The other day I ventured into the Bay, downtown Toronto, looking for a specific item that, as it happens, I didn’t find. Walking around the store searching for a Plan B gift it occurred to me that the reason I’m a late Christmas shopper is because I only enjoy holiday music on actual Christmas Eve and Day. I don’t know if this is a bi-product of spending so many Christmases working in retail or if it’s a December-birthday protest. But I can tell you that the more holiday music that’s played the faster I high-tail it outta the store.
On this particular day, it didn’t matter where I went, a sad Christmas song followed me. “What do the lonely do on Christmas,” plaintively played in the Bay; another store a male hip-hop singer whined, “My girl forgot about me this Christmas.” In the absence of a decent newly penned Christmas song, I’ll take a good ol’ Jingle Bells or Let it Snow.
“What do the lonely do on Christmas,” is not a song you want to hear as you cruise through a mall, knowing that the last few Christmases have been a kind of lonely you find hard to speak about, and clearly there’s been not much progress in these last 365 days. Sure, I have family and friends. But there’s something extra special missing at this extra special time, that seems to last an extra special longer time with each passing year.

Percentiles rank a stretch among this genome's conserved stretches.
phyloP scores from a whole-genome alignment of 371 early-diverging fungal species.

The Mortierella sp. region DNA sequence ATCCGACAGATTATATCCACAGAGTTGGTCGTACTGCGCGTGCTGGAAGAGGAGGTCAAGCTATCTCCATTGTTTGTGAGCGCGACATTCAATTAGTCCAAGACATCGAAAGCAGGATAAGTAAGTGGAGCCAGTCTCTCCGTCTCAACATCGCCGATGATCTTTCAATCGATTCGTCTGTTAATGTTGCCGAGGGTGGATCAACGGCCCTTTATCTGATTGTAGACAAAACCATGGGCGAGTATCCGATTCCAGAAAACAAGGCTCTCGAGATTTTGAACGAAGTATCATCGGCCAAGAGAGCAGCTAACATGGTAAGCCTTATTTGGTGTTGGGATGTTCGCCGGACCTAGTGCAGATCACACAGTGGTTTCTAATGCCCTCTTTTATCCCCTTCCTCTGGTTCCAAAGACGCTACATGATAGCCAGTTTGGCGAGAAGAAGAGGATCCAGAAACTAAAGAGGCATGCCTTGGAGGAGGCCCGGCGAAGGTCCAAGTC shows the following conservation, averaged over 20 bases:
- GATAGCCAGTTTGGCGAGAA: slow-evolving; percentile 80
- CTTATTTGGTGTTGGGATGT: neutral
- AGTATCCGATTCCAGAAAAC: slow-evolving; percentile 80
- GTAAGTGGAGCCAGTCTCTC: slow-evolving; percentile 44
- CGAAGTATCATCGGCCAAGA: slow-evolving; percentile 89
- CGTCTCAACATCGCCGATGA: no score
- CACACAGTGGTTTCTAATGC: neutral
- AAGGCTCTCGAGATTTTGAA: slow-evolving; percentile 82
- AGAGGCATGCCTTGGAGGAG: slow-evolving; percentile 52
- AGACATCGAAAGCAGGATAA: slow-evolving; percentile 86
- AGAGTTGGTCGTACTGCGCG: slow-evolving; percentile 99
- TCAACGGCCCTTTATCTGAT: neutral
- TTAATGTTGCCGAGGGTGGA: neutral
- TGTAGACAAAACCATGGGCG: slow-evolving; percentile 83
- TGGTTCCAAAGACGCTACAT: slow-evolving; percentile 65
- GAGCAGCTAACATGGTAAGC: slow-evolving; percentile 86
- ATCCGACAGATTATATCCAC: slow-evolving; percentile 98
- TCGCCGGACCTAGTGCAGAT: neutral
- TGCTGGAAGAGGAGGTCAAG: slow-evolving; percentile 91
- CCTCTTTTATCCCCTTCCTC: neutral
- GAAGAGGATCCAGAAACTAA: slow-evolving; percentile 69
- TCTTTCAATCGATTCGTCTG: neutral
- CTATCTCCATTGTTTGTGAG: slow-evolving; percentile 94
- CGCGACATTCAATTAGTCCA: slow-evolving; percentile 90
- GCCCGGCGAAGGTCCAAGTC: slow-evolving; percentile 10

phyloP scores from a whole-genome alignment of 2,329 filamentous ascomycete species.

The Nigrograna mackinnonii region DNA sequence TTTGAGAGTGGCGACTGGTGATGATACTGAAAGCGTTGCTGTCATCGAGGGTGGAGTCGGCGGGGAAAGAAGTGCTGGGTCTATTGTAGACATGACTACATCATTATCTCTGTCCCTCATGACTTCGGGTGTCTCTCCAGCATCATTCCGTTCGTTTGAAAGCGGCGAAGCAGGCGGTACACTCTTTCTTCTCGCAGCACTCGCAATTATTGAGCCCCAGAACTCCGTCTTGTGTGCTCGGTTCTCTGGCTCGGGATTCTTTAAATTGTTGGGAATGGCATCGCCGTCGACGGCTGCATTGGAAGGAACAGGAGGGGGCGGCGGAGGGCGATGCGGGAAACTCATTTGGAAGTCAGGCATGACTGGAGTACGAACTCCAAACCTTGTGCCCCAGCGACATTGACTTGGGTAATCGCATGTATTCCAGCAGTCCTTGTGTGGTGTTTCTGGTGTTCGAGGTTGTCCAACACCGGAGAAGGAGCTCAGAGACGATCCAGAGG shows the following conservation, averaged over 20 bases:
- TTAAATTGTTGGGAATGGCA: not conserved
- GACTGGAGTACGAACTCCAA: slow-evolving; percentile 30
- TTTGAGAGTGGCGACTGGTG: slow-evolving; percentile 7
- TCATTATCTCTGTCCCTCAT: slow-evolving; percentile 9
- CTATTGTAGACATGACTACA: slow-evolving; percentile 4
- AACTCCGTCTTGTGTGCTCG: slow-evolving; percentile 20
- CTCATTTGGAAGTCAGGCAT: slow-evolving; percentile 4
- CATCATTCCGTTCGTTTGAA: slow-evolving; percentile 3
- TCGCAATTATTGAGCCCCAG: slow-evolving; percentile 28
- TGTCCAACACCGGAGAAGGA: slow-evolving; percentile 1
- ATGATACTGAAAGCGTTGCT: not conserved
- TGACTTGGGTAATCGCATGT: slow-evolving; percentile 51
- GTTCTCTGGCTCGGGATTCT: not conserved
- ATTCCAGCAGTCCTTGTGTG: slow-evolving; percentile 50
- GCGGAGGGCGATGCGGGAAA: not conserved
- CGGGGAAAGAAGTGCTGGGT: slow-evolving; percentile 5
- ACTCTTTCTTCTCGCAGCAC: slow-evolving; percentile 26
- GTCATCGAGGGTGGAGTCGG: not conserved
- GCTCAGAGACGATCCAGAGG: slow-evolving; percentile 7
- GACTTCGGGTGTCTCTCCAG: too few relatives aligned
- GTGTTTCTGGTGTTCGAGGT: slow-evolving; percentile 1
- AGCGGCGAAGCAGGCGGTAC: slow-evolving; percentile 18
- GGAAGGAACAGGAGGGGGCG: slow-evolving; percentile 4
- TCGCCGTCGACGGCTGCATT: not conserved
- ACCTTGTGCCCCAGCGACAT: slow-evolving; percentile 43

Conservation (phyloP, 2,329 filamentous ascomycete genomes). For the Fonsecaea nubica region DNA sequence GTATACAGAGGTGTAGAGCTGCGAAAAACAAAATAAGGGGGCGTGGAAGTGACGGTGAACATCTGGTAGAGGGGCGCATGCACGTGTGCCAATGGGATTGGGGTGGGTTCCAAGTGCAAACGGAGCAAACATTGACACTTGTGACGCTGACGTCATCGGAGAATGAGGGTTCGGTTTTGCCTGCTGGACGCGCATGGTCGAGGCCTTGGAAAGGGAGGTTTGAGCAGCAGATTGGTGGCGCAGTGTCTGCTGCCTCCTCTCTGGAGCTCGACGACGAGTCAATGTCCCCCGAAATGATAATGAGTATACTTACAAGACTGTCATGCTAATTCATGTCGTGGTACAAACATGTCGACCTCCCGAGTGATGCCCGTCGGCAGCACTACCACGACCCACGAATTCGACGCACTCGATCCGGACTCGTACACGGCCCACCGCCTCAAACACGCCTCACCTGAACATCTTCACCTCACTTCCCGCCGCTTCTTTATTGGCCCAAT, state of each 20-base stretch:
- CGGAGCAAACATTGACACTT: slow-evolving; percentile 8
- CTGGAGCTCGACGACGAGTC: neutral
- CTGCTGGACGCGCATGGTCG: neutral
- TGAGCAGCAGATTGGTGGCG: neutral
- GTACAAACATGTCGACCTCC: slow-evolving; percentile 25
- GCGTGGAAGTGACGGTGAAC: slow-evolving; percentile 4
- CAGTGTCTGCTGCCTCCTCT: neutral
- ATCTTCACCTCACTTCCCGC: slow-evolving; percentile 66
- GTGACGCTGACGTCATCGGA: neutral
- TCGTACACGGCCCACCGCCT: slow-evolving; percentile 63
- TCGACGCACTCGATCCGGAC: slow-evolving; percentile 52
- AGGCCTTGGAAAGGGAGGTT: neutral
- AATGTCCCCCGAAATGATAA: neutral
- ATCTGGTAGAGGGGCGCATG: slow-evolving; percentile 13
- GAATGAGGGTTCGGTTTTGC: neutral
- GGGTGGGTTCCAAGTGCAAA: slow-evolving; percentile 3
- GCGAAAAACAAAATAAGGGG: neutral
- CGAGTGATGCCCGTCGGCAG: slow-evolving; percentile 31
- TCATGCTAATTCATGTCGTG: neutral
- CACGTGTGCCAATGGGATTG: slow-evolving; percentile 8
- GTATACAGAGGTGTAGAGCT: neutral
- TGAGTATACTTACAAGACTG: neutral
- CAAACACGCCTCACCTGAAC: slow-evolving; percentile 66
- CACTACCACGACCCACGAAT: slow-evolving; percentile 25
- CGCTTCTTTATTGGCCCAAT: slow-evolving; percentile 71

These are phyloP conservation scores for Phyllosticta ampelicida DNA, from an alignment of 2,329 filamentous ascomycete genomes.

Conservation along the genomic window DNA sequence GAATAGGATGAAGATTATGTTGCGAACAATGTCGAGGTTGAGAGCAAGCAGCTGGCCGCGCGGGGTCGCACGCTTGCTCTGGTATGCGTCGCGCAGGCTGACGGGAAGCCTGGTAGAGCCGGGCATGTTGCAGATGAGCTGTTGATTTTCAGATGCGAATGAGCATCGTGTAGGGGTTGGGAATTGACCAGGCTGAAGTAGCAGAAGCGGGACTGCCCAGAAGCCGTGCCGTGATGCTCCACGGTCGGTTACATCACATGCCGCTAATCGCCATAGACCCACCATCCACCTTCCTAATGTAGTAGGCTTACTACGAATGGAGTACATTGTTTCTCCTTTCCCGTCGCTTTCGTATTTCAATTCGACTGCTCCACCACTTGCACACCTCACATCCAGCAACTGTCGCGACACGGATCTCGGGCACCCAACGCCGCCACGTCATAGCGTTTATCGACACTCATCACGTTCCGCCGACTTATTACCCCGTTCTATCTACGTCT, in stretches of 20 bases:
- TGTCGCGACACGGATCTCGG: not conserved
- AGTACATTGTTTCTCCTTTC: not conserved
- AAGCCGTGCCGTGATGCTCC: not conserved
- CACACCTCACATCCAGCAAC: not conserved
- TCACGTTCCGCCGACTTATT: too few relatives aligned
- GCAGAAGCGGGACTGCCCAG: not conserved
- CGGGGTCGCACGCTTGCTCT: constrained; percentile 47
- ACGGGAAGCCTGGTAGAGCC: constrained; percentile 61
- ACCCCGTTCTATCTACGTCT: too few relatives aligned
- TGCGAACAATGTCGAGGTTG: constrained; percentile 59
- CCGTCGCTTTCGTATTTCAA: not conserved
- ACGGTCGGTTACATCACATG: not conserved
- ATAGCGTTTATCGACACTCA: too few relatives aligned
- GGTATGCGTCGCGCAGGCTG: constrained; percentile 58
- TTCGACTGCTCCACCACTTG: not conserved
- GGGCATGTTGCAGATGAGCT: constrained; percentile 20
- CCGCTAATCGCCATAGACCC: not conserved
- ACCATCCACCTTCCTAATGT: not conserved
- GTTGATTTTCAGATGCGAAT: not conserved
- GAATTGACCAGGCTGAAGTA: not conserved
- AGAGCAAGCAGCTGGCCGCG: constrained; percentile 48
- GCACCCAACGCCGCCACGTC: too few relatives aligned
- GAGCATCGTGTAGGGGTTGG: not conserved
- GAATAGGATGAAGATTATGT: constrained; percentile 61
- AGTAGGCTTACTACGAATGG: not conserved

I didn’t even have the energy to feel insulted by such a song. What do the lonely do indeed?
As a kid I loved the season, most kids do, and having those memories are what makes solo Christmases sorta sad. In theory I still do enjoy the holidays. In practice, I try to make the most of them. But if the stores must serenade us, please don’t let it be with a song that puts me back in the mood I work so hard to cajole myself out of at this time of year.